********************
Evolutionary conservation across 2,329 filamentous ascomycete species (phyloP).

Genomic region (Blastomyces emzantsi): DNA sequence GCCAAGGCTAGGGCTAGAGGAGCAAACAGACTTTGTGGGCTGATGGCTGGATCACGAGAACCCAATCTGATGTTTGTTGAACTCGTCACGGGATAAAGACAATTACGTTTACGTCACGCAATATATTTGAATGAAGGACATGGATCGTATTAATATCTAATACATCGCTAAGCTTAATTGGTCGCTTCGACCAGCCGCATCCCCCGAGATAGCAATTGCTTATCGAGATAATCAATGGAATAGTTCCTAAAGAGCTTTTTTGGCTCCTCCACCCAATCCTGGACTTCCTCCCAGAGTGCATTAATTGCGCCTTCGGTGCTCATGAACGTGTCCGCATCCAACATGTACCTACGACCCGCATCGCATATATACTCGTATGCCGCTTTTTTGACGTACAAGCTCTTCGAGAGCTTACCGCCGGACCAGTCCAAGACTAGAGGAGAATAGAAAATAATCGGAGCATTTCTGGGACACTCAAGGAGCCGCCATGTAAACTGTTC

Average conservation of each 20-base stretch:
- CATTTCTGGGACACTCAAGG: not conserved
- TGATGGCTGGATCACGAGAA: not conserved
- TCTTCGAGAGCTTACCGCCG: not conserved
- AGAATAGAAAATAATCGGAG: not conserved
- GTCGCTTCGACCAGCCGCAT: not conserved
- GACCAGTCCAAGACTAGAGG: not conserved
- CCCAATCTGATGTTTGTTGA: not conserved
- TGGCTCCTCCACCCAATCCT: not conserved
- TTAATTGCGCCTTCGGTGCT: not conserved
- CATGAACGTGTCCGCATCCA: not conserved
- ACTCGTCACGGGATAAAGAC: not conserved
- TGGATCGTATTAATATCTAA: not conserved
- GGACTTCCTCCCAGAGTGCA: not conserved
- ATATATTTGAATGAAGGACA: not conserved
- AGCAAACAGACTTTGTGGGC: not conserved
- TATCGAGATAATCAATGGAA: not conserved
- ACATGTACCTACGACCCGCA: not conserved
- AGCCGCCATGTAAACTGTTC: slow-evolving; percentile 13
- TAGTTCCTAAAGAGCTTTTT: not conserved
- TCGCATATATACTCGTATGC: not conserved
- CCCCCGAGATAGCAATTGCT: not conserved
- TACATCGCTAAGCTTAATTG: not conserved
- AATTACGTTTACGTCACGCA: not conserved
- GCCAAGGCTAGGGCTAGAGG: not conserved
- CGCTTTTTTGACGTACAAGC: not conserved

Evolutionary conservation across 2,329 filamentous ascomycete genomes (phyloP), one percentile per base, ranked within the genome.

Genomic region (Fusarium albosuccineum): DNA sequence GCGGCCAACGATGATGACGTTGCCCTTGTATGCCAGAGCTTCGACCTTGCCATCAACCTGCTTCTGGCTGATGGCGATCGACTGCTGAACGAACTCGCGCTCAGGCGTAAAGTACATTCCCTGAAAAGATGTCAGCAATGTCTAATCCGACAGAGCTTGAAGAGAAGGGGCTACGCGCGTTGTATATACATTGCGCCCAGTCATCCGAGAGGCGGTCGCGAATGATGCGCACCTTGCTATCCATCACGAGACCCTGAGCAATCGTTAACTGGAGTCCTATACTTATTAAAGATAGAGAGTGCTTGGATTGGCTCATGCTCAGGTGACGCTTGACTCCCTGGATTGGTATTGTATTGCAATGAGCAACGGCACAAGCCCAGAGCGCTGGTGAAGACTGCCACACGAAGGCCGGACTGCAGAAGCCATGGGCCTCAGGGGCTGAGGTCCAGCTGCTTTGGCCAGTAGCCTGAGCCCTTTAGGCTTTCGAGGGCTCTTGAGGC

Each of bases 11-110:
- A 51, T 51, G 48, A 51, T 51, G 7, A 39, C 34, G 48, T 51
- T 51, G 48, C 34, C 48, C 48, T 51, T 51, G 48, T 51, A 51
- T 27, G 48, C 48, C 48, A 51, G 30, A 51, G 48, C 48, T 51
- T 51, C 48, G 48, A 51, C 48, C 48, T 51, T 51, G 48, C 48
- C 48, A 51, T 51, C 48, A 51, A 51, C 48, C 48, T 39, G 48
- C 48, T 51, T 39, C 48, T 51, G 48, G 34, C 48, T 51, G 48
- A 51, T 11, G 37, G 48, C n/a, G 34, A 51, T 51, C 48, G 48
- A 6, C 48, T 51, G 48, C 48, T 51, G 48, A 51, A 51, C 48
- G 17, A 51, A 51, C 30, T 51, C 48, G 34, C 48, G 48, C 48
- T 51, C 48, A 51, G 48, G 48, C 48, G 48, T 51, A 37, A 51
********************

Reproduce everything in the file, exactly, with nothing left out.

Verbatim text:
Evolutionary conservation across 2,329 filamentous ascomycete species (phyloP).

Genomic region (Blastomyces emzantsi): DNA sequence GCCAAGGCTAGGGCTAGAGGAGCAAACAGACTTTGTGGGCTGATGGCTGGATCACGAGAACCCAATCTGATGTTTGTTGAACTCGTCACGGGATAAAGACAATTACGTTTACGTCACGCAATATATTTGAATGAAGGACATGGATCGTATTAATATCTAATACATCGCTAAGCTTAATTGGTCGCTTCGACCAGCCGCATCCCCCGAGATAGCAATTGCTTATCGAGATAATCAATGGAATAGTTCCTAAAGAGCTTTTTTGGCTCCTCCACCCAATCCTGGACTTCCTCCCAGAGTGCATTAATTGCGCCTTCGGTGCTCATGAACGTGTCCGCATCCAACATGTACCTACGACCCGCATCGCATATATACTCGTATGCCGCTTTTTTGACGTACAAGCTCTTCGAGAGCTTACCGCCGGACCAGTCCAAGACTAGAGGAGAATAGAAAATAATCGGAGCATTTCTGGGACACTCAAGGAGCCGCCATGTAAACTGTTC

Average conservation of each 20-base stretch:
- CATTTCTGGGACACTCAAGG: not conserved
- TGATGGCTGGATCACGAGAA: not conserved
- TCTTCGAGAGCTTACCGCCG: not conserved
- AGAATAGAAAATAATCGGAG: not conserved
- GTCGCTTCGACCAGCCGCAT: not conserved
- GACCAGTCCAAGACTAGAGG: not conserved
- CCCAATCTGATGTTTGTTGA: not conserved
- TGGCTCCTCCACCCAATCCT: not conserved
- TTAATTGCGCCTTCGGTGCT: not conserved
- CATGAACGTGTCCGCATCCA: not conserved
- ACTCGTCACGGGATAAAGAC: not conserved
- TGGATCGTATTAATATCTAA: not conserved
- GGACTTCCTCCCAGAGTGCA: not conserved
- ATATATTTGAATGAAGGACA: not conserved
- AGCAAACAGACTTTGTGGGC: not conserved
- TATCGAGATAATCAATGGAA: not conserved
- ACATGTACCTACGACCCGCA: not conserved
- AGCCGCCATGTAAACTGTTC: slow-evolving; percentile 13
- TAGTTCCTAAAGAGCTTTTT: not conserved
- TCGCATATATACTCGTATGC: not conserved
- CCCCCGAGATAGCAATTGCT: not conserved
- TACATCGCTAAGCTTAATTG: not conserved
- AATTACGTTTACGTCACGCA: not conserved
- GCCAAGGCTAGGGCTAGAGG: not conserved
- CGCTTTTTTGACGTACAAGC: not conserved

Evolutionary conservation across 2,329 filamentous ascomycete genomes (phyloP), one percentile per base, ranked within the genome.

Genomic region (Fusarium albosuccineum): DNA sequence GCGGCCAACGATGATGACGTTGCCCTTGTATGCCAGAGCTTCGACCTTGCCATCAACCTGCTTCTGGCTGATGGCGATCGACTGCTGAACGAACTCGCGCTCAGGCGTAAAGTACATTCCCTGAAAAGATGTCAGCAATGTCTAATCCGACAGAGCTTGAAGAGAAGGGGCTACGCGCGTTGTATATACATTGCGCCCAGTCATCCGAGAGGCGGTCGCGAATGATGCGCACCTTGCTATCCATCACGAGACCCTGAGCAATCGTTAACTGGAGTCCTATACTTATTAAAGATAGAGAGTGCTTGGATTGGCTCATGCTCAGGTGACGCTTGACTCCCTGGATTGGTATTGTATTGCAATGAGCAACGGCACAAGCCCAGAGCGCTGGTGAAGACTGCCACACGAAGGCCGGACTGCAGAAGCCATGGGCCTCAGGGGCTGAGGTCCAGCTGCTTTGGCCAGTAGCCTGAGCCCTTTAGGCTTTCGAGGGCTCTTGAGGC

Each of bases 11-110:
- A 51, T 51, G 48, A 51, T 51, G 7, A 39, C 34, G 48, T 51
- T 51, G 48, C 34, C 48, C 48, T 51, T 51, G 48, T 51, A 51
- T 27, G 48, C 48, C 48, A 51, G 30, A 51, G 48, C 48, T 51
- T 51, C 48, G 48, A 51, C 48, C 48, T 51, T 51, G 48, C 48
- C 48, A 51, T 51, C 48, A 51, A 51, C 48, C 48, T 39, G 48
- C 48, T 51, T 39, C 48, T 51, G 48, G 34, C 48, T 51, G 48
- A 51, T 11, G 37, G 48, C n/a, G 34, A 51, T 51, C 48, G 48
- A 6, C 48, T 51, G 48, C 48, T 51, G 48, A 51, A 51, C 48
- G 17, A 51, A 51, C 30, T 51, C 48, G 34, C 48, G 48, C 48
- T 51, C 48, A 51, G 48, G 48, C 48, G 48, T 51, A 37, A 51